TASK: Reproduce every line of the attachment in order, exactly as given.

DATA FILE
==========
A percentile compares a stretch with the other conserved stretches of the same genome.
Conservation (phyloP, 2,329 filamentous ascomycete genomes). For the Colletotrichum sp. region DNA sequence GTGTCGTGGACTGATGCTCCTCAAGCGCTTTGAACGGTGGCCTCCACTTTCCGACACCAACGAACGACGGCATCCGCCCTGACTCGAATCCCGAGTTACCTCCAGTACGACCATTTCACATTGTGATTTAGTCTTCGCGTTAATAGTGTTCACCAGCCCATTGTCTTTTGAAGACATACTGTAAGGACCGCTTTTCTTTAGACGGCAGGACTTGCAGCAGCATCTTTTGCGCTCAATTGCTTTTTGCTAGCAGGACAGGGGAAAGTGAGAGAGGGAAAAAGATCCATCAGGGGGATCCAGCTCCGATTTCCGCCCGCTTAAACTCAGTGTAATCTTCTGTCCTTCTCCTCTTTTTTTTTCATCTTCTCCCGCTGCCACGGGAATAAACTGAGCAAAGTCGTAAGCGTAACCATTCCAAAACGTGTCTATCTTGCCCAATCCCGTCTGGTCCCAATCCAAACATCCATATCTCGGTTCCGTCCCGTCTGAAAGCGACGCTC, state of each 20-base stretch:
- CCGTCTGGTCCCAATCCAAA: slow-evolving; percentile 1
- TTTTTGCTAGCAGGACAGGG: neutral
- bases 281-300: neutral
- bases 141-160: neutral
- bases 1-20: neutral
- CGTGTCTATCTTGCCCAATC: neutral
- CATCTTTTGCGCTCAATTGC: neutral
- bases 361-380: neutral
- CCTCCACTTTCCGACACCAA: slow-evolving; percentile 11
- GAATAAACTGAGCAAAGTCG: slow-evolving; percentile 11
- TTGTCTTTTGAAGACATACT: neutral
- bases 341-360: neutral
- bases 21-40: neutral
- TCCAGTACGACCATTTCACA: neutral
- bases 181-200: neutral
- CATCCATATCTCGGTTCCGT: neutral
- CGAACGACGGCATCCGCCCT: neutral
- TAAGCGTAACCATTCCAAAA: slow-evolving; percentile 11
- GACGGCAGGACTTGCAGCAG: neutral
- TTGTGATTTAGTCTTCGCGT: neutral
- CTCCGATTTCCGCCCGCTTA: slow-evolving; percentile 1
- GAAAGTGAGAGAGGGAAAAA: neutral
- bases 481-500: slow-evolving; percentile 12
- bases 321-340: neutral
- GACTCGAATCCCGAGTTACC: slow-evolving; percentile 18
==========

A percentile compares a stretch with the other conserved stretches of the same genome.
Conservation (phyloP, 2,329 filamentous ascomycete genomes). For the Colletotrichum sp. region DNA sequence GTGTCGTGGACTGATGCTCCTCAAGCGCTTTGAACGGTGGCCTCCACTTTCCGACACCAACGAACGACGGCATCCGCCCTGACTCGAATCCCGAGTTACCTCCAGTACGACCATTTCACATTGTGATTTAGTCTTCGCGTTAATAGTGTTCACCAGCCCATTGTCTTTTGAAGACATACTGTAAGGACCGCTTTTCTTTAGACGGCAGGACTTGCAGCAGCATCTTTTGCGCTCAATTGCTTTTTGCTAGCAGGACAGGGGAAAGTGAGAGAGGGAAAAAGATCCATCAGGGGGATCCAGCTCCGATTTCCGCCCGCTTAAACTCAGTGTAATCTTCTGTCCTTCTCCTCTTTTTTTTTCATCTTCTCCCGCTGCCACGGGAATAAACTGAGCAAAGTCGTAAGCGTAACCATTCCAAAACGTGTCTATCTTGCCCAATCCCGTCTGGTCCCAATCCAAACATCCATATCTCGGTTCCGTCCCGTCTGAAAGCGACGCTC, state of each 20-base stretch:
- CCGTCTGGTCCCAATCCAAA: slow-evolving; percentile 1
- TTTTTGCTAGCAGGACAGGG: neutral
- bases 281-300: neutral
- bases 141-160: neutral
- bases 1-20: neutral
- CGTGTCTATCTTGCCCAATC: neutral
- CATCTTTTGCGCTCAATTGC: neutral
- bases 361-380: neutral
- CCTCCACTTTCCGACACCAA: slow-evolving; percentile 11
- GAATAAACTGAGCAAAGTCG: slow-evolving; percentile 11
- TTGTCTTTTGAAGACATACT: neutral
- bases 341-360: neutral
- bases 21-40: neutral
- TCCAGTACGACCATTTCACA: neutral
- bases 181-200: neutral
- CATCCATATCTCGGTTCCGT: neutral
- CGAACGACGGCATCCGCCCT: neutral
- TAAGCGTAACCATTCCAAAA: slow-evolving; percentile 11
- GACGGCAGGACTTGCAGCAG: neutral
- TTGTGATTTAGTCTTCGCGT: neutral
- CTCCGATTTCCGCCCGCTTA: slow-evolving; percentile 1
- GAAAGTGAGAGAGGGAAAAA: neutral
- bases 481-500: slow-evolving; percentile 12
- bases 321-340: neutral
- GACTCGAATCCCGAGTTACC: slow-evolving; percentile 18